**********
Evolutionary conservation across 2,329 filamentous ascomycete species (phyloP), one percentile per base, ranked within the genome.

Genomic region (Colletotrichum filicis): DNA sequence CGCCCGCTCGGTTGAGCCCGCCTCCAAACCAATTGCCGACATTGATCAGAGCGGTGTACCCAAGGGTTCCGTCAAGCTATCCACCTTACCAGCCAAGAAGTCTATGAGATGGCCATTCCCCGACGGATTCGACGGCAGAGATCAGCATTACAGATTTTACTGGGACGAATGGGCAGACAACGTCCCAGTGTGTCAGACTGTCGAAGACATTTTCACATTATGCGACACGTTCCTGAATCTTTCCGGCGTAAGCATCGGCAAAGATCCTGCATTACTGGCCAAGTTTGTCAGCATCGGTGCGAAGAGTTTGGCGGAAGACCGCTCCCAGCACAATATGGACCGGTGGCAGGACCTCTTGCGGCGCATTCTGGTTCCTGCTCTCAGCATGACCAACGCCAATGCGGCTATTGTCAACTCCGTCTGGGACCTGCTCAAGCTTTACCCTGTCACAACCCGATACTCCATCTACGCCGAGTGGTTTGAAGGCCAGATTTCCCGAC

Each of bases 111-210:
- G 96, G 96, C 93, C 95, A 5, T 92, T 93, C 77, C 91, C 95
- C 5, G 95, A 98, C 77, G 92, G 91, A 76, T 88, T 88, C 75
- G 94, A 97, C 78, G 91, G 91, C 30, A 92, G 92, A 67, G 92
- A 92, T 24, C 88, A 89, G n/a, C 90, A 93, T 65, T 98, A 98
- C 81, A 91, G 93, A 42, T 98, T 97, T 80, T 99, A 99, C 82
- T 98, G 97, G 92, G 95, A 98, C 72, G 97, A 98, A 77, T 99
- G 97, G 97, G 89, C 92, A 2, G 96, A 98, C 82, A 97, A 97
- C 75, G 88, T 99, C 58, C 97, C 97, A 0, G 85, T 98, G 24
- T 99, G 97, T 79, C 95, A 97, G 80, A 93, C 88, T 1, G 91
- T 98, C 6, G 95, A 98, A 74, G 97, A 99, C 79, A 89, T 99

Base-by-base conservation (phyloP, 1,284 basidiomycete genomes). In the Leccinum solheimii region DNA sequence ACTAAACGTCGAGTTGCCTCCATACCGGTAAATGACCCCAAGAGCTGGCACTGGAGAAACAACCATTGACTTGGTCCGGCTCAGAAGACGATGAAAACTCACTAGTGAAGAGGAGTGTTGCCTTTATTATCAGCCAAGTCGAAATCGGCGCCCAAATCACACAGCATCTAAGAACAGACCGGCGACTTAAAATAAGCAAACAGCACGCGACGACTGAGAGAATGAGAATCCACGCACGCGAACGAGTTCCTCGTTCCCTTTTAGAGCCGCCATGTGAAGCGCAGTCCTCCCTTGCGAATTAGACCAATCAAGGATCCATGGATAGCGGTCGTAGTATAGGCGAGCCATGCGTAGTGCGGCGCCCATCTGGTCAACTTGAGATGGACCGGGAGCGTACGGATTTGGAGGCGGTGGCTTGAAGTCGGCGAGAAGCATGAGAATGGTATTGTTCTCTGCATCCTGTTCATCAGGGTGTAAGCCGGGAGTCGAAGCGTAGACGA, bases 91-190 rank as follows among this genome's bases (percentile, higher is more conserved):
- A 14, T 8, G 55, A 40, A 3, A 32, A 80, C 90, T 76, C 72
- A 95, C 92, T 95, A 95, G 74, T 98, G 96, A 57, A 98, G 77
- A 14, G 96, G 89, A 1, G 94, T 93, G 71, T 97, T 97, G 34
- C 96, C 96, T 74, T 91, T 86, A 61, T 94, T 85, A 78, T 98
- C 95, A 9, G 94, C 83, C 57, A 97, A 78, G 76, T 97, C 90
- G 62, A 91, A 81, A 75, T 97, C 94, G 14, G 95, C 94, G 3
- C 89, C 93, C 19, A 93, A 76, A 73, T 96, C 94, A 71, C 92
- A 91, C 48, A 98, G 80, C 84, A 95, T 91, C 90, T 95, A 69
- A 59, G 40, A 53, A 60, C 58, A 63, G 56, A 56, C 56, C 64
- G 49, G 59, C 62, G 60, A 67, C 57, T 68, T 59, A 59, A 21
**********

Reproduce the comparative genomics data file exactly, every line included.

Evolutionary conservation across 2,329 filamentous ascomycete species (phyloP), one percentile per base, ranked within the genome.

Genomic region (Colletotrichum filicis): DNA sequence CGCCCGCTCGGTTGAGCCCGCCTCCAAACCAATTGCCGACATTGATCAGAGCGGTGTACCCAAGGGTTCCGTCAAGCTATCCACCTTACCAGCCAAGAAGTCTATGAGATGGCCATTCCCCGACGGATTCGACGGCAGAGATCAGCATTACAGATTTTACTGGGACGAATGGGCAGACAACGTCCCAGTGTGTCAGACTGTCGAAGACATTTTCACATTATGCGACACGTTCCTGAATCTTTCCGGCGTAAGCATCGGCAAAGATCCTGCATTACTGGCCAAGTTTGTCAGCATCGGTGCGAAGAGTTTGGCGGAAGACCGCTCCCAGCACAATATGGACCGGTGGCAGGACCTCTTGCGGCGCATTCTGGTTCCTGCTCTCAGCATGACCAACGCCAATGCGGCTATTGTCAACTCCGTCTGGGACCTGCTCAAGCTTTACCCTGTCACAACCCGATACTCCATCTACGCCGAGTGGTTTGAAGGCCAGATTTCCCGAC

Each of bases 111-210:
- G 96, G 96, C 93, C 95, A 5, T 92, T 93, C 77, C 91, C 95
- C 5, G 95, A 98, C 77, G 92, G 91, A 76, T 88, T 88, C 75
- G 94, A 97, C 78, G 91, G 91, C 30, A 92, G 92, A 67, G 92
- A 92, T 24, C 88, A 89, G n/a, C 90, A 93, T 65, T 98, A 98
- C 81, A 91, G 93, A 42, T 98, T 97, T 80, T 99, A 99, C 82
- T 98, G 97, G 92, G 95, A 98, C 72, G 97, A 98, A 77, T 99
- G 97, G 97, G 89, C 92, A 2, G 96, A 98, C 82, A 97, A 97
- C 75, G 88, T 99, C 58, C 97, C 97, A 0, G 85, T 98, G 24
- T 99, G 97, T 79, C 95, A 97, G 80, A 93, C 88, T 1, G 91
- T 98, C 6, G 95, A 98, A 74, G 97, A 99, C 79, A 89, T 99

Base-by-base conservation (phyloP, 1,284 basidiomycete genomes). In the Leccinum solheimii region DNA sequence ACTAAACGTCGAGTTGCCTCCATACCGGTAAATGACCCCAAGAGCTGGCACTGGAGAAACAACCATTGACTTGGTCCGGCTCAGAAGACGATGAAAACTCACTAGTGAAGAGGAGTGTTGCCTTTATTATCAGCCAAGTCGAAATCGGCGCCCAAATCACACAGCATCTAAGAACAGACCGGCGACTTAAAATAAGCAAACAGCACGCGACGACTGAGAGAATGAGAATCCACGCACGCGAACGAGTTCCTCGTTCCCTTTTAGAGCCGCCATGTGAAGCGCAGTCCTCCCTTGCGAATTAGACCAATCAAGGATCCATGGATAGCGGTCGTAGTATAGGCGAGCCATGCGTAGTGCGGCGCCCATCTGGTCAACTTGAGATGGACCGGGAGCGTACGGATTTGGAGGCGGTGGCTTGAAGTCGGCGAGAAGCATGAGAATGGTATTGTTCTCTGCATCCTGTTCATCAGGGTGTAAGCCGGGAGTCGAAGCGTAGACGA, bases 91-190 rank as follows among this genome's bases (percentile, higher is more conserved):
- A 14, T 8, G 55, A 40, A 3, A 32, A 80, C 90, T 76, C 72
- A 95, C 92, T 95, A 95, G 74, T 98, G 96, A 57, A 98, G 77
- A 14, G 96, G 89, A 1, G 94, T 93, G 71, T 97, T 97, G 34
- C 96, C 96, T 74, T 91, T 86, A 61, T 94, T 85, A 78, T 98
- C 95, A 9, G 94, C 83, C 57, A 97, A 78, G 76, T 97, C 90
- G 62, A 91, A 81, A 75, T 97, C 94, G 14, G 95, C 94, G 3
- C 89, C 93, C 19, A 93, A 76, A 73, T 96, C 94, A 71, C 92
- A 91, C 48, A 98, G 80, C 84, A 95, T 91, C 90, T 95, A 69
- A 59, G 40, A 53, A 60, C 58, A 63, G 56, A 56, C 56, C 64
- G 49, G 59, C 62, G 60, A 67, C 57, T 68, T 59, A 59, A 21